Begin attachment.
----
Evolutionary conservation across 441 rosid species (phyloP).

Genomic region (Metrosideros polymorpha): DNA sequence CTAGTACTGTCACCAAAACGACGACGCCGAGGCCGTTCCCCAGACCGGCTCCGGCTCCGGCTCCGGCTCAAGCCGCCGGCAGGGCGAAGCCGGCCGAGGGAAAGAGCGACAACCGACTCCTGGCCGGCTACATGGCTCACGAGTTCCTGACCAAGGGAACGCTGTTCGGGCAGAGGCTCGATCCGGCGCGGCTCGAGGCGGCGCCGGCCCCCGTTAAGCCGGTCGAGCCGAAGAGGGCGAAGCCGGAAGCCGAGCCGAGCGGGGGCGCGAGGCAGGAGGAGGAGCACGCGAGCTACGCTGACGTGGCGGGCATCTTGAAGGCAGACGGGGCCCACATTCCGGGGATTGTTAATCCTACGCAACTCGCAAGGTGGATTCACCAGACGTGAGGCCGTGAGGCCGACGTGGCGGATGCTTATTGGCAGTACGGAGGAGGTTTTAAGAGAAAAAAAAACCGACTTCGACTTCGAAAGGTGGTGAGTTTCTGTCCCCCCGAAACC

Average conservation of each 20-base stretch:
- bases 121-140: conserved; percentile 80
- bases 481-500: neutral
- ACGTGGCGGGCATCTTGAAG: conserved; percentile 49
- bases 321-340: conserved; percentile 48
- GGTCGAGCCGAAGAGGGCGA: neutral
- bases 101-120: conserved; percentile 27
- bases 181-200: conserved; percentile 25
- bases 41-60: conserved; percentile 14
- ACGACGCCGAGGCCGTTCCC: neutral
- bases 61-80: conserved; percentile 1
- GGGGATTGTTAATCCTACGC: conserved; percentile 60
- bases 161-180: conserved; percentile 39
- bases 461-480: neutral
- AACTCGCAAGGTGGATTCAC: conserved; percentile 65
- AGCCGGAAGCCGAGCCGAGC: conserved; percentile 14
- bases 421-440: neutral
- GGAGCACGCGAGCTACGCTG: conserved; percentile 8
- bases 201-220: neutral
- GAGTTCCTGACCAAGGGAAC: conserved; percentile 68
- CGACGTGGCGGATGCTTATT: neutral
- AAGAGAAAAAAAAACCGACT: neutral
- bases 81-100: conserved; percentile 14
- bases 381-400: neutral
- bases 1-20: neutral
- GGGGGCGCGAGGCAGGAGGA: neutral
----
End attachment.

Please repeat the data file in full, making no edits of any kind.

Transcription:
Evolutionary conservation across 441 rosid species (phyloP).

Genomic region (Metrosideros polymorpha): DNA sequence CTAGTACTGTCACCAAAACGACGACGCCGAGGCCGTTCCCCAGACCGGCTCCGGCTCCGGCTCCGGCTCAAGCCGCCGGCAGGGCGAAGCCGGCCGAGGGAAAGAGCGACAACCGACTCCTGGCCGGCTACATGGCTCACGAGTTCCTGACCAAGGGAACGCTGTTCGGGCAGAGGCTCGATCCGGCGCGGCTCGAGGCGGCGCCGGCCCCCGTTAAGCCGGTCGAGCCGAAGAGGGCGAAGCCGGAAGCCGAGCCGAGCGGGGGCGCGAGGCAGGAGGAGGAGCACGCGAGCTACGCTGACGTGGCGGGCATCTTGAAGGCAGACGGGGCCCACATTCCGGGGATTGTTAATCCTACGCAACTCGCAAGGTGGATTCACCAGACGTGAGGCCGTGAGGCCGACGTGGCGGATGCTTATTGGCAGTACGGAGGAGGTTTTAAGAGAAAAAAAAACCGACTTCGACTTCGAAAGGTGGTGAGTTTCTGTCCCCCCGAAACC

Average conservation of each 20-base stretch:
- bases 121-140: conserved; percentile 80
- bases 481-500: neutral
- ACGTGGCGGGCATCTTGAAG: conserved; percentile 49
- bases 321-340: conserved; percentile 48
- GGTCGAGCCGAAGAGGGCGA: neutral
- bases 101-120: conserved; percentile 27
- bases 181-200: conserved; percentile 25
- bases 41-60: conserved; percentile 14
- ACGACGCCGAGGCCGTTCCC: neutral
- bases 61-80: conserved; percentile 1
- GGGGATTGTTAATCCTACGC: conserved; percentile 60
- bases 161-180: conserved; percentile 39
- bases 461-480: neutral
- AACTCGCAAGGTGGATTCAC: conserved; percentile 65
- AGCCGGAAGCCGAGCCGAGC: conserved; percentile 14
- bases 421-440: neutral
- GGAGCACGCGAGCTACGCTG: conserved; percentile 8
- bases 201-220: neutral
- GAGTTCCTGACCAAGGGAAC: conserved; percentile 68
- CGACGTGGCGGATGCTTATT: neutral
- AAGAGAAAAAAAAACCGACT: neutral
- bases 81-100: conserved; percentile 14
- bases 381-400: neutral
- bases 1-20: neutral
- GGGGGCGCGAGGCAGGAGGA: neutral